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  • Tracy's Back!

    Saturday Night Live, Ep. 41.03, “Tracy Morgan/Demi Lovato”

    All Tracy Morgan had to do was stand up on stage and crack a few jokes. No had any right to expect Morgan to reach the kind of lunatic heights he did in his prime. But to watch Morgan come on SNL tonight, trot out all of his old staples from the show, and absolutely slay is one of the warmest, uplifting moments to air in the history of TV. More

  • Best Friends

    Saturday Night Live, Ep. 41.02, “Amy Schumer/The Weeknd”

    Amy Schumer is one of the most versatile, intelligent comedians of the most recent comedy boom, and probably the most deserving of the kind of national fame that she is amassing. Between her lights out sketch show on comedy central and writing and starring in one of the summer’s best movies, hosting SNL seemed like only a natural extension of Schumer staking her claim to all things funny. More

  • A way too accurate depiction of how the show actually goes down

    Saturday Night Live, Ep. 41.01, “Miley Cyrus”

    Unless the ratings for this puppy are just gargantuan, Miley Cyrus isn’t going to be hosting anything again anytime soon. The whole point of SNL having a celebrity host is to draw in viewers who are fans of that host and see how they operate in the strange worlds the show’s writers create for them. So rarely does the show, though, push its host to the side, to the point where an argument can be made that Hillary Clinton acts as more of a host than Miley. More

  • in

    Saturday Night Live, Ep. 40.21, “Louis C.K./Rihanna” just absolutely crushes it

    Throughout this Louis golden age, SNL has been an integral part creative space, because the show is practically the only place where he is able to satisfy his sketch comedy itch, whether that be a shoemaker who is doing all he can to resist dominating his worker elves or a Lumberjack with a Glory tear because people no longer by wood products. Louis’ energy permeates SNL whenever he hosts the show, giving the writers and performers implicit permission to go all out resulting in the hands down best episode, soup to nuts, of the season. And there is no better way for the show to end its 40th season than with a real barn-burner of an episode. More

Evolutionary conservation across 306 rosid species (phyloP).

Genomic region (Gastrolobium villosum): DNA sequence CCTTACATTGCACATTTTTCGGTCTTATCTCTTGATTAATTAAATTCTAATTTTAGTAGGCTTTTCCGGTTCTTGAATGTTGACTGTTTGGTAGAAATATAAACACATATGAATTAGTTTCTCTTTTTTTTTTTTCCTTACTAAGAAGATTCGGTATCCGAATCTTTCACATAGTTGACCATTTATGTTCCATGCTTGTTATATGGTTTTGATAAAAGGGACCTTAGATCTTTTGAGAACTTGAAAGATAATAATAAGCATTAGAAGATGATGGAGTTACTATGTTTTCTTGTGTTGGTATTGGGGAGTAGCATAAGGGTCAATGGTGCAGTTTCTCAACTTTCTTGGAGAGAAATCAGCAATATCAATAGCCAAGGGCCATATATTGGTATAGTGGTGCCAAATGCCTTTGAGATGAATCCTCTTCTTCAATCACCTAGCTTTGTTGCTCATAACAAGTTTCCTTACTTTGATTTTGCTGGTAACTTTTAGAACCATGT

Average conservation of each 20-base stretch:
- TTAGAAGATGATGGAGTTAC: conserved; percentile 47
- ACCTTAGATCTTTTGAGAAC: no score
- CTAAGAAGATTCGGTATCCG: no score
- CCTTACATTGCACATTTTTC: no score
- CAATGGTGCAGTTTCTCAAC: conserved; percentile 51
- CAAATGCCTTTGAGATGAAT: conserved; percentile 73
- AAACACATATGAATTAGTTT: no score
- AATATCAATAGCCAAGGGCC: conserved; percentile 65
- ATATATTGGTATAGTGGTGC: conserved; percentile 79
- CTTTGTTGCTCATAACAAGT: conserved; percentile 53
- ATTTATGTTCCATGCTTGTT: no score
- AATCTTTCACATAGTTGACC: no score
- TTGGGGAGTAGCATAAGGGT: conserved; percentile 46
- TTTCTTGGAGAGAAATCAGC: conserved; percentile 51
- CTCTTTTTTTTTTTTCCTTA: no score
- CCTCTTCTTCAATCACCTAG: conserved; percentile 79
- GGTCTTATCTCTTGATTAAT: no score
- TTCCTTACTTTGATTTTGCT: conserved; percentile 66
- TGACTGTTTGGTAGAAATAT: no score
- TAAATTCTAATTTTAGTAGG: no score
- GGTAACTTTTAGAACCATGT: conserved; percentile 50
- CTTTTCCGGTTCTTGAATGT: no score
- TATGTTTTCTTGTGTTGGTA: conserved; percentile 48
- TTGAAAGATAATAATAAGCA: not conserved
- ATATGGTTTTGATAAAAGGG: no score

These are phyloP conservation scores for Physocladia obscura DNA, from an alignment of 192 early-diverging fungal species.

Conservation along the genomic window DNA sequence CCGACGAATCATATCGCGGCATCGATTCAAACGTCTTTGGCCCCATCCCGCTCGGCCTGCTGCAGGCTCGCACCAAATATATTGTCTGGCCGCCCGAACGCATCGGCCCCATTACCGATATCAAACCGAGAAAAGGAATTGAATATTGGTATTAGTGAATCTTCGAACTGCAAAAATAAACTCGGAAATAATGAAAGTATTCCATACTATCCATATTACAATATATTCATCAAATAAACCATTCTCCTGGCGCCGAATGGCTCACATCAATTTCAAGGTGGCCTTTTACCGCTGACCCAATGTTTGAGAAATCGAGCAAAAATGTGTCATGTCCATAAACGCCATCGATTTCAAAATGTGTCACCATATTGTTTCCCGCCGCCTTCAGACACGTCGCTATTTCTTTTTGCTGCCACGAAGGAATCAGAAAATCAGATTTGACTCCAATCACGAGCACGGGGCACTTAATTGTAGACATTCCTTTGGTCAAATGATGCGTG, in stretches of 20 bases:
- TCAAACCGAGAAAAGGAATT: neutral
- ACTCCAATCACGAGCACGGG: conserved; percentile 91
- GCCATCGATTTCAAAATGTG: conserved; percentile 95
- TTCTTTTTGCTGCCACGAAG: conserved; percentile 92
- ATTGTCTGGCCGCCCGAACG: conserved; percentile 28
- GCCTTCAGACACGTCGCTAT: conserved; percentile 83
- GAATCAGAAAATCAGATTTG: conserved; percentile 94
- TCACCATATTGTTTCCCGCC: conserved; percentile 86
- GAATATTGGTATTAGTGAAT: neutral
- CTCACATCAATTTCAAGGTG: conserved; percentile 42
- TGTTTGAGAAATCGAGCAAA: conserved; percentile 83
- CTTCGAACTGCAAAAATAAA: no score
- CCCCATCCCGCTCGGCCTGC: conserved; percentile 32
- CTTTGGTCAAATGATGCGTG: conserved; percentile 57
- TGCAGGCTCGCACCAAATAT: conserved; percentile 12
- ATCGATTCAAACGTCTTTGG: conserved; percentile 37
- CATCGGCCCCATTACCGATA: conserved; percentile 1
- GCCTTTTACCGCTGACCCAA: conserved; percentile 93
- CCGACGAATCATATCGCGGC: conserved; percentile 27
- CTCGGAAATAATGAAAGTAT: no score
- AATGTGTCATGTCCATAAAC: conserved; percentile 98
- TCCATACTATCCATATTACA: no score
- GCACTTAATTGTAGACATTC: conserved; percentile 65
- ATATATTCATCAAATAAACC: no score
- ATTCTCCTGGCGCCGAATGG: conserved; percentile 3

• in

    Saturday Night Live, Ep. 40.20, “Reese Witherspoon/Florence + The Machine” has both the best and worst sketch of the season

    Reese Witherspoon is a type of host that blends in with the cast and feels at home, similar to how Cameron Diaz’s episode played earlier in the season — Witherspoon’s outing even shares a sketch with Diaz’s. Unlike last week’s episode where there was always this nagging that the writers had no idea what to do with the talent they had on hands, Witherspoon settles perfectly into her role as support, best seen in her monologue where she simply introduces the cast and their mothers so that they can tell cute and embarrassing stories, like how Jay Pharoah was always throwing the artfully crafted sandwiches his mom would make for him. Witherspoon still gets a handful of laugh lines throughout, particularly in a rare-for-a-host appearance on Weekend Update, but her real strength comes from not hijacking the evening, allowing the sketches to live or die on their own merit. More

  • in

    Saturday Night Live, Ep. 40.19, “Scarlett Johansson/Wiz Khalifa” wastes the charisma of its host

    Scarlett Johansson is a mother in lots of films — that’s what MILF means right? — and that’s because she is supernaturally talented. Her 2013-2014 run of Don Jon, Under the Skin, Her, Captain America: The Winter Soldier, and Lucy (Chef is in there too as the only arguable demerit) will likely be the greatest string of films by any actor this decade. So it would make sense that with so much star power and charisma in the studio this week, SNL would use it to their advantage. The monologue would seem to indicate that the show would be smartly taking advantage of Johansson’s presence as she sings what turns out to be a very sexy lullaby that will keep Keenan Thompson up for the rest of his life. But the show that follows chooses to just use her as a supporting player for most of the night. More

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